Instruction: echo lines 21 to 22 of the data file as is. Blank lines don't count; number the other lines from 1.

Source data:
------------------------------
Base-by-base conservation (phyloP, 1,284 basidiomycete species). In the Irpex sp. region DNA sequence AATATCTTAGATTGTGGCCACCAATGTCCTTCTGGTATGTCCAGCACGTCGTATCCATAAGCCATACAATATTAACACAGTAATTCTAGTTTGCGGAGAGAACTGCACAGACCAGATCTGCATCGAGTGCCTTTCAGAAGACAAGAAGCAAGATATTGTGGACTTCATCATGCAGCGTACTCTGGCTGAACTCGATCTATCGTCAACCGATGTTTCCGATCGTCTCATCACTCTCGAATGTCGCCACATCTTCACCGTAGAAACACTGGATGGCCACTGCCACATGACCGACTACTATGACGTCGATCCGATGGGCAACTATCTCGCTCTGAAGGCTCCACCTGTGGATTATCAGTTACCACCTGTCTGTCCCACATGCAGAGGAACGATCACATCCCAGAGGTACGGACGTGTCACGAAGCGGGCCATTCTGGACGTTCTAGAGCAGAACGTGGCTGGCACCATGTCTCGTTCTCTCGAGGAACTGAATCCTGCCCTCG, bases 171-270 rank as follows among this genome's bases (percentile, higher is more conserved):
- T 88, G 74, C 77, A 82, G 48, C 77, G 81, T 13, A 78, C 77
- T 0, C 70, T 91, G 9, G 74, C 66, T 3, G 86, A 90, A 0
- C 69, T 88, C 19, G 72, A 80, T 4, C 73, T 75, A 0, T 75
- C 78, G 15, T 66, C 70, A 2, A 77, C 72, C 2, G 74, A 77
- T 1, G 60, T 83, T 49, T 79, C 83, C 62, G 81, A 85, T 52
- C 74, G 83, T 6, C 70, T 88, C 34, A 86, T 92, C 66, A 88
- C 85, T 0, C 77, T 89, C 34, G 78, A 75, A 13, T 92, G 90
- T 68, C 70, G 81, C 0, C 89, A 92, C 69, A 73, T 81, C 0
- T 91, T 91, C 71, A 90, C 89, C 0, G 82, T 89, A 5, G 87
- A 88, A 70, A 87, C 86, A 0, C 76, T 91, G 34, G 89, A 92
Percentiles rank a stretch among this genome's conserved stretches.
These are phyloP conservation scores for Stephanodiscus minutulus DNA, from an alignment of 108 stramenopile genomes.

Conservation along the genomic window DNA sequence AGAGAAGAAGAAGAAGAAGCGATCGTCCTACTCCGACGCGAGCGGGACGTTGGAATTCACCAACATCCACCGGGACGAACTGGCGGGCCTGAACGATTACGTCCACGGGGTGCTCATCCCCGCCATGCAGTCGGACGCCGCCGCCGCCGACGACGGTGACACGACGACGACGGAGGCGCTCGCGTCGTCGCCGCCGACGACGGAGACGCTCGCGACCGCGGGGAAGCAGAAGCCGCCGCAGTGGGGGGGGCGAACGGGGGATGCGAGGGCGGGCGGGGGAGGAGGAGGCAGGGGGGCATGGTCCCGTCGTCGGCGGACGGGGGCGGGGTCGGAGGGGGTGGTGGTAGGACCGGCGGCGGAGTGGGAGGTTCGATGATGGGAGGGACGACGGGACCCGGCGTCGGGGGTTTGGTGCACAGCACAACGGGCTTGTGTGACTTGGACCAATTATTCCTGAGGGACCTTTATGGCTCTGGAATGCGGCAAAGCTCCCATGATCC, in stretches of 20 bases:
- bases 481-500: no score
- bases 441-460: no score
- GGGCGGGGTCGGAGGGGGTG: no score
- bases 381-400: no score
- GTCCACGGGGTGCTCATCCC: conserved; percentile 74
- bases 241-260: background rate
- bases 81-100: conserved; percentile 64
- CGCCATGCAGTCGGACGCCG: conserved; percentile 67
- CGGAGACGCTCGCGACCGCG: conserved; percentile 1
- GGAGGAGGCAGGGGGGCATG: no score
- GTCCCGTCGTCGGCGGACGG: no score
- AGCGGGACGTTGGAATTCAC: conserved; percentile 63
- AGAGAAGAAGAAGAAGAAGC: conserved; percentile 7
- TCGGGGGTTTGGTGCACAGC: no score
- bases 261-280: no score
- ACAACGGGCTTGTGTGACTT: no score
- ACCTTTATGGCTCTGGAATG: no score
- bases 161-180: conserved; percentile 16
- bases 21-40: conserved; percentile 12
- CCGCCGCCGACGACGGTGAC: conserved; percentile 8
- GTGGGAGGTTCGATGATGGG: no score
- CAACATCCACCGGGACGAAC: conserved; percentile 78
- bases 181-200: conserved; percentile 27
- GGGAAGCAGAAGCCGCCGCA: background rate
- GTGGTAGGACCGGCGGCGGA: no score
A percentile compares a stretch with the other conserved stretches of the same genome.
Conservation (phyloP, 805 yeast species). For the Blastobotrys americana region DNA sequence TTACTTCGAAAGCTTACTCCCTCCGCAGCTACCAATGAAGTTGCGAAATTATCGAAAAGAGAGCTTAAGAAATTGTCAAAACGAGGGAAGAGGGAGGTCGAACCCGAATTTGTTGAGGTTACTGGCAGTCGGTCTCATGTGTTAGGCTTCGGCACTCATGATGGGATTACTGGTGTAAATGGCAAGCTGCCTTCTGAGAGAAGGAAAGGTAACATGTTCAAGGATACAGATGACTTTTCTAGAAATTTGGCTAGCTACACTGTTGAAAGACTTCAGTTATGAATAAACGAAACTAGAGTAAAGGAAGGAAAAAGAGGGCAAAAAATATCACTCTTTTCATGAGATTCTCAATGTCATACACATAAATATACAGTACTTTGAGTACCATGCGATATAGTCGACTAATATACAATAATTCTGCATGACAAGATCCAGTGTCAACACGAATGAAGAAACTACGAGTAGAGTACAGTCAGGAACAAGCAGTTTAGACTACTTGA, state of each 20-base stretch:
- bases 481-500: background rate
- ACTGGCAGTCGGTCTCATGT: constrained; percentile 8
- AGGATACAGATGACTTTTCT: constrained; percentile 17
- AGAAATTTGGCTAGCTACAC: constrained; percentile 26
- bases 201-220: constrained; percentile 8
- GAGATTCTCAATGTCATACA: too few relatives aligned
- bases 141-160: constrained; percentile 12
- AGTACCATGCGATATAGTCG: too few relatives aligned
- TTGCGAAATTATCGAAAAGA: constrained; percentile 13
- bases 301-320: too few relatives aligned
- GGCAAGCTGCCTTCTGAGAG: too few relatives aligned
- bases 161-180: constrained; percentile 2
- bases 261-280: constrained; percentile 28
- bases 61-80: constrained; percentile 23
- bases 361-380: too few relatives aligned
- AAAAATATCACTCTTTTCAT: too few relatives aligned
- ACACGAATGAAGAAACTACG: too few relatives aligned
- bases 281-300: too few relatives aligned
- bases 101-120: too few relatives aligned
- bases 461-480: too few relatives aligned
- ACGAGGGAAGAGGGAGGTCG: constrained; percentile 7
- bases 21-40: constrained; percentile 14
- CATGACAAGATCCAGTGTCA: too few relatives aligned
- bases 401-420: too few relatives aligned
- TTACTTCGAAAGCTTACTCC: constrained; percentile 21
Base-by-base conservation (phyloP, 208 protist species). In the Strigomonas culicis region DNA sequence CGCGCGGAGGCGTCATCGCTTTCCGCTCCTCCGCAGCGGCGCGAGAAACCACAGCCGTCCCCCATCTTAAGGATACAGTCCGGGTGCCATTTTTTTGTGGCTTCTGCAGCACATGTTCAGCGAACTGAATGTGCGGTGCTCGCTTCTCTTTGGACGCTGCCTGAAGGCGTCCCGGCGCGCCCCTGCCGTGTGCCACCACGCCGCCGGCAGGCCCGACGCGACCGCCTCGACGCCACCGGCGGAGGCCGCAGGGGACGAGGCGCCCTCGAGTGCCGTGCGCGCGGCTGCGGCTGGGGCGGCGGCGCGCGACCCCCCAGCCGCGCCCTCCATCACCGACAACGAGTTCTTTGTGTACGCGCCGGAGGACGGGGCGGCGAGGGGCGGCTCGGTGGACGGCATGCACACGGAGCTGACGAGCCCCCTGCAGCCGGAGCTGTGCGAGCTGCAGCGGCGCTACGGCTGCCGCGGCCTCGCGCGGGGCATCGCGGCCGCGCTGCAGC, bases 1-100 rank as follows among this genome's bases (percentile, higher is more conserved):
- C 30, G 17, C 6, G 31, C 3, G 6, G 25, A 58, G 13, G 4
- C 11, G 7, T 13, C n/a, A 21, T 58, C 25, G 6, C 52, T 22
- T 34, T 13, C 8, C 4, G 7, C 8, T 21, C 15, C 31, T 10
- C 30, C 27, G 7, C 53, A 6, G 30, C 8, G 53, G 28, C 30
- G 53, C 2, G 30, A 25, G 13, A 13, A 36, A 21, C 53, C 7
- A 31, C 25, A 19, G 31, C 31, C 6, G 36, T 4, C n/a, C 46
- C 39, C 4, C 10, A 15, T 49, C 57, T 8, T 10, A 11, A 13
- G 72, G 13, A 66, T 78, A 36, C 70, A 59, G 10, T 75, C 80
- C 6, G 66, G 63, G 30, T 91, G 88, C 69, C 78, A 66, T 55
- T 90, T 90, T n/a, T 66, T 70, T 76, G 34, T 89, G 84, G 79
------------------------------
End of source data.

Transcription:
- bases 81-100: conserved; percentile 64
- CGCCATGCAGTCGGACGCCG: conserved; percentile 67